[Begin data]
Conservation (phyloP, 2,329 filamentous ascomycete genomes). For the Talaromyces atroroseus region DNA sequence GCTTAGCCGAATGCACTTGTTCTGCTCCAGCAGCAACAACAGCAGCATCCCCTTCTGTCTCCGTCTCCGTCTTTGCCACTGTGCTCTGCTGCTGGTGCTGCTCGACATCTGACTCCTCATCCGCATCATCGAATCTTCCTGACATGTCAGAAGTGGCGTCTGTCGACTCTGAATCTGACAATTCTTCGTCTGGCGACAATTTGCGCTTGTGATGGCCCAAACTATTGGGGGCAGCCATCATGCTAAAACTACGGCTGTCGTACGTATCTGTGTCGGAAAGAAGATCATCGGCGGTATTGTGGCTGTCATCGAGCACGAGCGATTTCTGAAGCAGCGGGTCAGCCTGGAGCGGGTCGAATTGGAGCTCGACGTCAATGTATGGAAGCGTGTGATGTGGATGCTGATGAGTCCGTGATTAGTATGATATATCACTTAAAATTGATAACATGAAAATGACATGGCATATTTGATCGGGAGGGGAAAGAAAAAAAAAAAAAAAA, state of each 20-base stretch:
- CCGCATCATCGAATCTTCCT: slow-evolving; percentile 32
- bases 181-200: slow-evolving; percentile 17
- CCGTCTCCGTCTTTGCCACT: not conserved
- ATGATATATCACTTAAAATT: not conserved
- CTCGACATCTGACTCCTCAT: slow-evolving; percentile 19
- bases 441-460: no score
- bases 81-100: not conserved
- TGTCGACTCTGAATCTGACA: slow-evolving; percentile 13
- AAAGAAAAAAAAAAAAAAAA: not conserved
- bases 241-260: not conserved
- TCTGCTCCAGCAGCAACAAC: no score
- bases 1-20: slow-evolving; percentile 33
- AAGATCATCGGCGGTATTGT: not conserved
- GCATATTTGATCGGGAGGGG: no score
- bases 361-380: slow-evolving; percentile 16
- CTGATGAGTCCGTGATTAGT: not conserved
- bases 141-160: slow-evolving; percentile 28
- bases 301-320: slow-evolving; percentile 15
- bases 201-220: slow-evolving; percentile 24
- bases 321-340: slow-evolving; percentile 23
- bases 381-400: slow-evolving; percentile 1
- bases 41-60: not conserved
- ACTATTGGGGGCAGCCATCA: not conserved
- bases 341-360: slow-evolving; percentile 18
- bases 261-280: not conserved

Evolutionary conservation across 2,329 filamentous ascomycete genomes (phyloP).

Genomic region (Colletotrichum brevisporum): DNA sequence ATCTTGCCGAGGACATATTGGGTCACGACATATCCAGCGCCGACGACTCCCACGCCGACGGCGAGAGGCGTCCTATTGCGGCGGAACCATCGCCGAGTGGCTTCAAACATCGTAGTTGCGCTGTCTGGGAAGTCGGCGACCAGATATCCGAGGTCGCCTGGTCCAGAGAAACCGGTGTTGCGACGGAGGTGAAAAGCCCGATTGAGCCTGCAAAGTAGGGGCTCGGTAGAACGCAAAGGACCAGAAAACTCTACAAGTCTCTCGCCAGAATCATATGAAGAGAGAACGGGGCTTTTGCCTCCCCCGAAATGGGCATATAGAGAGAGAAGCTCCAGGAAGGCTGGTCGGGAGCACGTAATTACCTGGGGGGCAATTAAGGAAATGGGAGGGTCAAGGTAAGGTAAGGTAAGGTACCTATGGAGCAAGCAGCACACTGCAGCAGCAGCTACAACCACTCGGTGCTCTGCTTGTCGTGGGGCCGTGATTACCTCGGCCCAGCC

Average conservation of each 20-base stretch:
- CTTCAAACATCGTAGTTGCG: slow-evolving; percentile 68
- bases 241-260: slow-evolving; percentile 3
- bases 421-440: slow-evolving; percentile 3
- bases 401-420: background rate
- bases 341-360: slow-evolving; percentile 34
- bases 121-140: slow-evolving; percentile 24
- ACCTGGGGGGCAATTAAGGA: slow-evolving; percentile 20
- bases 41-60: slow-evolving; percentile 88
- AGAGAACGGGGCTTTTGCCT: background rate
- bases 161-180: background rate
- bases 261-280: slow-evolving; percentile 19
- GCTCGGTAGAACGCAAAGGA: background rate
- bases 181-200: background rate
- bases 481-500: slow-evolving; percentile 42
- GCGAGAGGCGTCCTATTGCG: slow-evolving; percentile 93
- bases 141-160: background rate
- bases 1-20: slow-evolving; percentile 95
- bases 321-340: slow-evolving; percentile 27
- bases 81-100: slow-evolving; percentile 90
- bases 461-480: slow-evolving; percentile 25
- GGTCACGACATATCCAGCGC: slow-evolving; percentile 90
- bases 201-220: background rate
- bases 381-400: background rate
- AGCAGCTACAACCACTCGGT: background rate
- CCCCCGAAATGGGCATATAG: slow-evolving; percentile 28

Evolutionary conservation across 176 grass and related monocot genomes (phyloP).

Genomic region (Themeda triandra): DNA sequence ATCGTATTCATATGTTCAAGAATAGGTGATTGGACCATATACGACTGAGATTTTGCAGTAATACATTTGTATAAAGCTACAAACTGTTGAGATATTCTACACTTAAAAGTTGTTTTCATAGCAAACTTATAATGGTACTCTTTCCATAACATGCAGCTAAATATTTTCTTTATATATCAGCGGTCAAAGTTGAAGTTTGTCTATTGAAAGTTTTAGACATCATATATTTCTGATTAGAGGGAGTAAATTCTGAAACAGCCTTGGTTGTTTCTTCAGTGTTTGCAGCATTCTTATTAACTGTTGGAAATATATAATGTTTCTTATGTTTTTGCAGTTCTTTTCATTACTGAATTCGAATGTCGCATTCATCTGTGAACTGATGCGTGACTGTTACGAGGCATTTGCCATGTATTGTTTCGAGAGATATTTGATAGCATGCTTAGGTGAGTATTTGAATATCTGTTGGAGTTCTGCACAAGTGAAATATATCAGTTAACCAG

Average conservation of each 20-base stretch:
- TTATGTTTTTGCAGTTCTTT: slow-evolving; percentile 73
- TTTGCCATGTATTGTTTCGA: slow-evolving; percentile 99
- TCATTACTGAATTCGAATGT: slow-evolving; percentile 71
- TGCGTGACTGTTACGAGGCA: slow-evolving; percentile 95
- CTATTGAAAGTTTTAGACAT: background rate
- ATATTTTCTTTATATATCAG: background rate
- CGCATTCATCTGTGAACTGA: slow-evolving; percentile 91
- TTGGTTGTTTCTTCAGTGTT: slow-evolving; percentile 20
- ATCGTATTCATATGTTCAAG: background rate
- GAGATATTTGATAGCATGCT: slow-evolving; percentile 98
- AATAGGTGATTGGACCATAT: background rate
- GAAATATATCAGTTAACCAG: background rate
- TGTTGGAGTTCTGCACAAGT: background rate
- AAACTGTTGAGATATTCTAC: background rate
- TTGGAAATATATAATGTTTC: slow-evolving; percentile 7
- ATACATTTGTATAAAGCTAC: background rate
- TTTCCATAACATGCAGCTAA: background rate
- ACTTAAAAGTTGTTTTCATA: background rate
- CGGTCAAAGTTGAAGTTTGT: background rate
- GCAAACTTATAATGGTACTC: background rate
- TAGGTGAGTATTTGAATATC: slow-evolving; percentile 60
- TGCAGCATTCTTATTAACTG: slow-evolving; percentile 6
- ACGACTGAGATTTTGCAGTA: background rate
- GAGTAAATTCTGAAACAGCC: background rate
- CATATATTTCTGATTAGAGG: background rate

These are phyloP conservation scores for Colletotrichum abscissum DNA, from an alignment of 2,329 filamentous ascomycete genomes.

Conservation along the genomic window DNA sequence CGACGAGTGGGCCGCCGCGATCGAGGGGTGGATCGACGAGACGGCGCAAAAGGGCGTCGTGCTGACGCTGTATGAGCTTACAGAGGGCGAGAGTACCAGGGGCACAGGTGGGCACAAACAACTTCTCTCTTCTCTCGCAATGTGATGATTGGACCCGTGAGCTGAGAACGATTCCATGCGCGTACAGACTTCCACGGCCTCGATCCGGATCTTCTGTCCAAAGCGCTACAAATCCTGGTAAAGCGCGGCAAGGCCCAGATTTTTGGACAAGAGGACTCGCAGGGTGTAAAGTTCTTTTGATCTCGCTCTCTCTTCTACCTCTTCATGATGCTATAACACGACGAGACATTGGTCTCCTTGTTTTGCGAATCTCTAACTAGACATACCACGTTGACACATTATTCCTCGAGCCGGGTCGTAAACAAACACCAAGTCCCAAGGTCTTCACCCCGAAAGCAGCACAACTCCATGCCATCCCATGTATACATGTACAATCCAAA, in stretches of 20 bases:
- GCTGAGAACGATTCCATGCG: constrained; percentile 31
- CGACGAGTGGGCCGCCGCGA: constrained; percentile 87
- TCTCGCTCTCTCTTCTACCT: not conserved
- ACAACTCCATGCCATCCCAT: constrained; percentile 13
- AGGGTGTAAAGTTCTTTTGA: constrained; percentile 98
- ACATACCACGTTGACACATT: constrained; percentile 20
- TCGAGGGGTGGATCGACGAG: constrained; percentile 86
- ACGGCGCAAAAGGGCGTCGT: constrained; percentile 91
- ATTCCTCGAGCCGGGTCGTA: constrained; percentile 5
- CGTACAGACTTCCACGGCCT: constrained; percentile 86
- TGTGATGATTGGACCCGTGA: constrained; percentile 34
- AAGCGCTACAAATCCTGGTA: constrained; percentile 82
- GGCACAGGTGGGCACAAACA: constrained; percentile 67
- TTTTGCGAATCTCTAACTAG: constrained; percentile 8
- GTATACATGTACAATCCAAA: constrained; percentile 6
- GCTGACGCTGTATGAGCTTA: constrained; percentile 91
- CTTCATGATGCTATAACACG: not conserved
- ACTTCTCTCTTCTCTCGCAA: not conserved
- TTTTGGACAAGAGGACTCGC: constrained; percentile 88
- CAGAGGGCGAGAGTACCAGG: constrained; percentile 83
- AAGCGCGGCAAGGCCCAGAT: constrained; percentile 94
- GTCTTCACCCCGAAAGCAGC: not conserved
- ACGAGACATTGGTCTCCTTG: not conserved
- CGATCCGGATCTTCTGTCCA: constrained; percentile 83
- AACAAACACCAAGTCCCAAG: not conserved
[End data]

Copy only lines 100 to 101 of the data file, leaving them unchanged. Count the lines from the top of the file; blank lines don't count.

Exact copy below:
- GCTGACGCTGTATGAGCTTA: constrained; percentile 91
- CTTCATGATGCTATAACACG: not conserved